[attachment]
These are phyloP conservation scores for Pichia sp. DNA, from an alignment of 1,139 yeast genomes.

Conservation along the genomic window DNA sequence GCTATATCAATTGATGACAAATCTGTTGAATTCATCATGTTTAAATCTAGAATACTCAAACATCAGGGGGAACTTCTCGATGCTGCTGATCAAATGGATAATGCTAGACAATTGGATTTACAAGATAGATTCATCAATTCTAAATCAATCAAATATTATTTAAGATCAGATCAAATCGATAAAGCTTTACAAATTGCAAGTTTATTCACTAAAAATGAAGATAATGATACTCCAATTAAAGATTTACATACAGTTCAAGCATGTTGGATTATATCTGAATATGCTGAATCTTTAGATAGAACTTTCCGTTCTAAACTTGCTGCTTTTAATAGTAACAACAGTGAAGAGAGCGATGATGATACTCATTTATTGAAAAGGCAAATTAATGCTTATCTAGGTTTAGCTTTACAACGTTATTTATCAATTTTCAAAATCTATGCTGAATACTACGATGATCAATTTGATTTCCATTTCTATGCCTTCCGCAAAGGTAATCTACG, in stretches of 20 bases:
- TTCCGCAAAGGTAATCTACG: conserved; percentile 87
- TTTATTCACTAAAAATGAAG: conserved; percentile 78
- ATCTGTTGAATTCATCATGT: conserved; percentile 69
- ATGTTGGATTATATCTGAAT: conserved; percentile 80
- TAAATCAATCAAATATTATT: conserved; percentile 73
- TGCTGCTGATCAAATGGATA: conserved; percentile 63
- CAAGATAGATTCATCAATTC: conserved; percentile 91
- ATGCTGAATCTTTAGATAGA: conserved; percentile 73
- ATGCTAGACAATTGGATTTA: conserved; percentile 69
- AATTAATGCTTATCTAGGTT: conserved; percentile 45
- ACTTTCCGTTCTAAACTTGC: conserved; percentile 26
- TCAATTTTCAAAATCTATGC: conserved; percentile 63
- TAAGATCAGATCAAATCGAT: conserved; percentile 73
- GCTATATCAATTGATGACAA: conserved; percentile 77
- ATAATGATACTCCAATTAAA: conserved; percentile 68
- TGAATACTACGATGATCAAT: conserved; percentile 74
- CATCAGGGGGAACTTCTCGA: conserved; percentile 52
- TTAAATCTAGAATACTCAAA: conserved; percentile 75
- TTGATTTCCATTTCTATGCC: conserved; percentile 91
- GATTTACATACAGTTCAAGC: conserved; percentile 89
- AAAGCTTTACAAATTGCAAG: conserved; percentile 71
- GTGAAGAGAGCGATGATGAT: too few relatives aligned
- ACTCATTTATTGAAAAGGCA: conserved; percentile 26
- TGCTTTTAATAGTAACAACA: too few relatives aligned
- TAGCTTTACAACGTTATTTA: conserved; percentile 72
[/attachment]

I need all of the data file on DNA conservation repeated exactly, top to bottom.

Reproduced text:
These are phyloP conservation scores for Pichia sp. DNA, from an alignment of 1,139 yeast genomes.

Conservation along the genomic window DNA sequence GCTATATCAATTGATGACAAATCTGTTGAATTCATCATGTTTAAATCTAGAATACTCAAACATCAGGGGGAACTTCTCGATGCTGCTGATCAAATGGATAATGCTAGACAATTGGATTTACAAGATAGATTCATCAATTCTAAATCAATCAAATATTATTTAAGATCAGATCAAATCGATAAAGCTTTACAAATTGCAAGTTTATTCACTAAAAATGAAGATAATGATACTCCAATTAAAGATTTACATACAGTTCAAGCATGTTGGATTATATCTGAATATGCTGAATCTTTAGATAGAACTTTCCGTTCTAAACTTGCTGCTTTTAATAGTAACAACAGTGAAGAGAGCGATGATGATACTCATTTATTGAAAAGGCAAATTAATGCTTATCTAGGTTTAGCTTTACAACGTTATTTATCAATTTTCAAAATCTATGCTGAATACTACGATGATCAATTTGATTTCCATTTCTATGCCTTCCGCAAAGGTAATCTACG, in stretches of 20 bases:
- TTCCGCAAAGGTAATCTACG: conserved; percentile 87
- TTTATTCACTAAAAATGAAG: conserved; percentile 78
- ATCTGTTGAATTCATCATGT: conserved; percentile 69
- ATGTTGGATTATATCTGAAT: conserved; percentile 80
- TAAATCAATCAAATATTATT: conserved; percentile 73
- TGCTGCTGATCAAATGGATA: conserved; percentile 63
- CAAGATAGATTCATCAATTC: conserved; percentile 91
- ATGCTGAATCTTTAGATAGA: conserved; percentile 73
- ATGCTAGACAATTGGATTTA: conserved; percentile 69
- AATTAATGCTTATCTAGGTT: conserved; percentile 45
- ACTTTCCGTTCTAAACTTGC: conserved; percentile 26
- TCAATTTTCAAAATCTATGC: conserved; percentile 63
- TAAGATCAGATCAAATCGAT: conserved; percentile 73
- GCTATATCAATTGATGACAA: conserved; percentile 77
- ATAATGATACTCCAATTAAA: conserved; percentile 68
- TGAATACTACGATGATCAAT: conserved; percentile 74
- CATCAGGGGGAACTTCTCGA: conserved; percentile 52
- TTAAATCTAGAATACTCAAA: conserved; percentile 75
- TTGATTTCCATTTCTATGCC: conserved; percentile 91
- GATTTACATACAGTTCAAGC: conserved; percentile 89
- AAAGCTTTACAAATTGCAAG: conserved; percentile 71
- GTGAAGAGAGCGATGATGAT: too few relatives aligned
- ACTCATTTATTGAAAAGGCA: conserved; percentile 26
- TGCTTTTAATAGTAACAACA: too few relatives aligned
- TAGCTTTACAACGTTATTTA: conserved; percentile 72